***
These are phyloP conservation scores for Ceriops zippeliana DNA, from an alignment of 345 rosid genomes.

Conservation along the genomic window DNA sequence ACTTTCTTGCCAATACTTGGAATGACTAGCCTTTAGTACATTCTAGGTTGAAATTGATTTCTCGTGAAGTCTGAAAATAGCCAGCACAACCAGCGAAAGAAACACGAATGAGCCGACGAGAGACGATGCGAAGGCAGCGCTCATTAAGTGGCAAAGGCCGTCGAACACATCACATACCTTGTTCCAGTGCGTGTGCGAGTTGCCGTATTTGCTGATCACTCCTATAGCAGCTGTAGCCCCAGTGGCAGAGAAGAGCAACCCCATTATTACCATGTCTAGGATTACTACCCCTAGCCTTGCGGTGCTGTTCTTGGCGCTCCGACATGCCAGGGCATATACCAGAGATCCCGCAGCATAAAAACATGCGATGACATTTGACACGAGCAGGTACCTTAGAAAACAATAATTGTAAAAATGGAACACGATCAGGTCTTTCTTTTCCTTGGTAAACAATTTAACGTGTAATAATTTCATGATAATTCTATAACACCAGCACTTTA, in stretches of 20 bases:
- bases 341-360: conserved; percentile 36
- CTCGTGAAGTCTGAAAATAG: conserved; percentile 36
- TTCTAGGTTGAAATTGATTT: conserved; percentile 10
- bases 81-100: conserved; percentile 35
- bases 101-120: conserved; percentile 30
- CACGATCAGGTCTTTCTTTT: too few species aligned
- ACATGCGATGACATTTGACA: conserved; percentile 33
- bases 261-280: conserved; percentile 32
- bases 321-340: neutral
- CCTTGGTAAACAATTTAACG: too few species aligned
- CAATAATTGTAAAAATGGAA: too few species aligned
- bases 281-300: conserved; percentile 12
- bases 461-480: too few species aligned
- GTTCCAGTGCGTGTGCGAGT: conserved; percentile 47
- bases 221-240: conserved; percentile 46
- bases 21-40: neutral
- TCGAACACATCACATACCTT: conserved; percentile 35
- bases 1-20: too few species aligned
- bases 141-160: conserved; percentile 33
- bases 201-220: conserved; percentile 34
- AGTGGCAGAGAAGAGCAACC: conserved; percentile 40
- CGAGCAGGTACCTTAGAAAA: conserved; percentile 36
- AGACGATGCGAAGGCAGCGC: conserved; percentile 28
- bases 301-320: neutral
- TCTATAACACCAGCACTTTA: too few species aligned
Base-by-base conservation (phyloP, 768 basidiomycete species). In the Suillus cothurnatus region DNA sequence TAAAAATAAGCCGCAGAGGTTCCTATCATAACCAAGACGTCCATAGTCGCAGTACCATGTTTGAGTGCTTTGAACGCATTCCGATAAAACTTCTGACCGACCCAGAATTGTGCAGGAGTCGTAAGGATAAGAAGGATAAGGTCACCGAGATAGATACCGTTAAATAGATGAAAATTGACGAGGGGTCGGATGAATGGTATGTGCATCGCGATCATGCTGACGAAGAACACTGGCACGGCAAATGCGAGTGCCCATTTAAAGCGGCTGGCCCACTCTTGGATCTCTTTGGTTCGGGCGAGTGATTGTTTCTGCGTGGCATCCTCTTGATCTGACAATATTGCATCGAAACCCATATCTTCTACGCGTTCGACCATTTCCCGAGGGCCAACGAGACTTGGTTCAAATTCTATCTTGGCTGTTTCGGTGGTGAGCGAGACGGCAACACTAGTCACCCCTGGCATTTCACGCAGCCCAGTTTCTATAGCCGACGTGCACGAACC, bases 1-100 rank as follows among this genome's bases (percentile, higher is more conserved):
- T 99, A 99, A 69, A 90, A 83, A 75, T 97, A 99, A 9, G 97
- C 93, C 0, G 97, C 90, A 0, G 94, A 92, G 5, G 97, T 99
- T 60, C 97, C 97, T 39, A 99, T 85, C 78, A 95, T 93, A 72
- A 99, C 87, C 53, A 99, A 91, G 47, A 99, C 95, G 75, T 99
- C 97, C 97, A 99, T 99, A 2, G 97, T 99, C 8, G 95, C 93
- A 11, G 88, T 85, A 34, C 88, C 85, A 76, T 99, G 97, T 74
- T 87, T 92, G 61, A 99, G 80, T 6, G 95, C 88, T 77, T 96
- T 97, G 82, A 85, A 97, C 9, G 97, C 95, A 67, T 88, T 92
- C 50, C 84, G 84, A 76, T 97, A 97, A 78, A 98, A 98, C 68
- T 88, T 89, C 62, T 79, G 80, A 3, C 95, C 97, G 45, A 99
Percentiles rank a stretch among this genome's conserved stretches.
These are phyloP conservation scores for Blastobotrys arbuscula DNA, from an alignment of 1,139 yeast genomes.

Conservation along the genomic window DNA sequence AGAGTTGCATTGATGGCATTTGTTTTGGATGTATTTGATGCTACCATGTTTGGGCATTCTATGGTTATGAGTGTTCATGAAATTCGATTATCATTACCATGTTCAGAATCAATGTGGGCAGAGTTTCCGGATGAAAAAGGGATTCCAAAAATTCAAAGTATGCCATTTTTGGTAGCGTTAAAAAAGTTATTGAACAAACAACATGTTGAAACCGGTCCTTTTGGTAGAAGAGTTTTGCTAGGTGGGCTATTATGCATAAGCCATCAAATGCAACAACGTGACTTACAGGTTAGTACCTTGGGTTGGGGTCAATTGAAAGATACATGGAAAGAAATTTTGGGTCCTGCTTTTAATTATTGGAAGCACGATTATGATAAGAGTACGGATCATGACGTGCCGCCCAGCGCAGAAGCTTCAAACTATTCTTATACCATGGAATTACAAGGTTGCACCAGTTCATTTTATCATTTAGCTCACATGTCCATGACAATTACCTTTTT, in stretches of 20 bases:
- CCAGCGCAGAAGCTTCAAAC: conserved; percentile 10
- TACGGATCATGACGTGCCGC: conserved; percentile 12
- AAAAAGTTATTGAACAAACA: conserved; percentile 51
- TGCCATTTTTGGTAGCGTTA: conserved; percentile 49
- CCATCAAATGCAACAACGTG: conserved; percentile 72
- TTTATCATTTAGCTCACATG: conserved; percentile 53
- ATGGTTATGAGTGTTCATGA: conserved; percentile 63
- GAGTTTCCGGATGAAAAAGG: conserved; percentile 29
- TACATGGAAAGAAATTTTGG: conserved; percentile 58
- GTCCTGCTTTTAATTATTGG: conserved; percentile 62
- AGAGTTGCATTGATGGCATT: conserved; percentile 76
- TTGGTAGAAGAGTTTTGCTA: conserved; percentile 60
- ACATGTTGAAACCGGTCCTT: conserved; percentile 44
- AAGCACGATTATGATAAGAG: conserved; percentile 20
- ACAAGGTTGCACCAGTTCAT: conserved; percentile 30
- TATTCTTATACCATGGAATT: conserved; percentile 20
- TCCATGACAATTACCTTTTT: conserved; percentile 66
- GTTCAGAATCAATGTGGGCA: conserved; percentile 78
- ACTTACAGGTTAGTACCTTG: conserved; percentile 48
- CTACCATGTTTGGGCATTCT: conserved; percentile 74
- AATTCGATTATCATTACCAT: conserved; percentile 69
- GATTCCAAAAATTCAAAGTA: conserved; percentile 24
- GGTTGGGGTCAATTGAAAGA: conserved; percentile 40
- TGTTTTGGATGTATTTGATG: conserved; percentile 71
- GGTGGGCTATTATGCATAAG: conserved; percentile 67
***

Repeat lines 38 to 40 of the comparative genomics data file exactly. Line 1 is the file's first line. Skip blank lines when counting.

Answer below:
- T 88, T 89, C 62, T 79, G 80, A 3, C 95, C 97, G 45, A 99
Percentiles rank a stretch among this genome's conserved stretches.
These are phyloP conservation scores for Blastobotrys arbuscula DNA, from an alignment of 1,139 yeast genomes.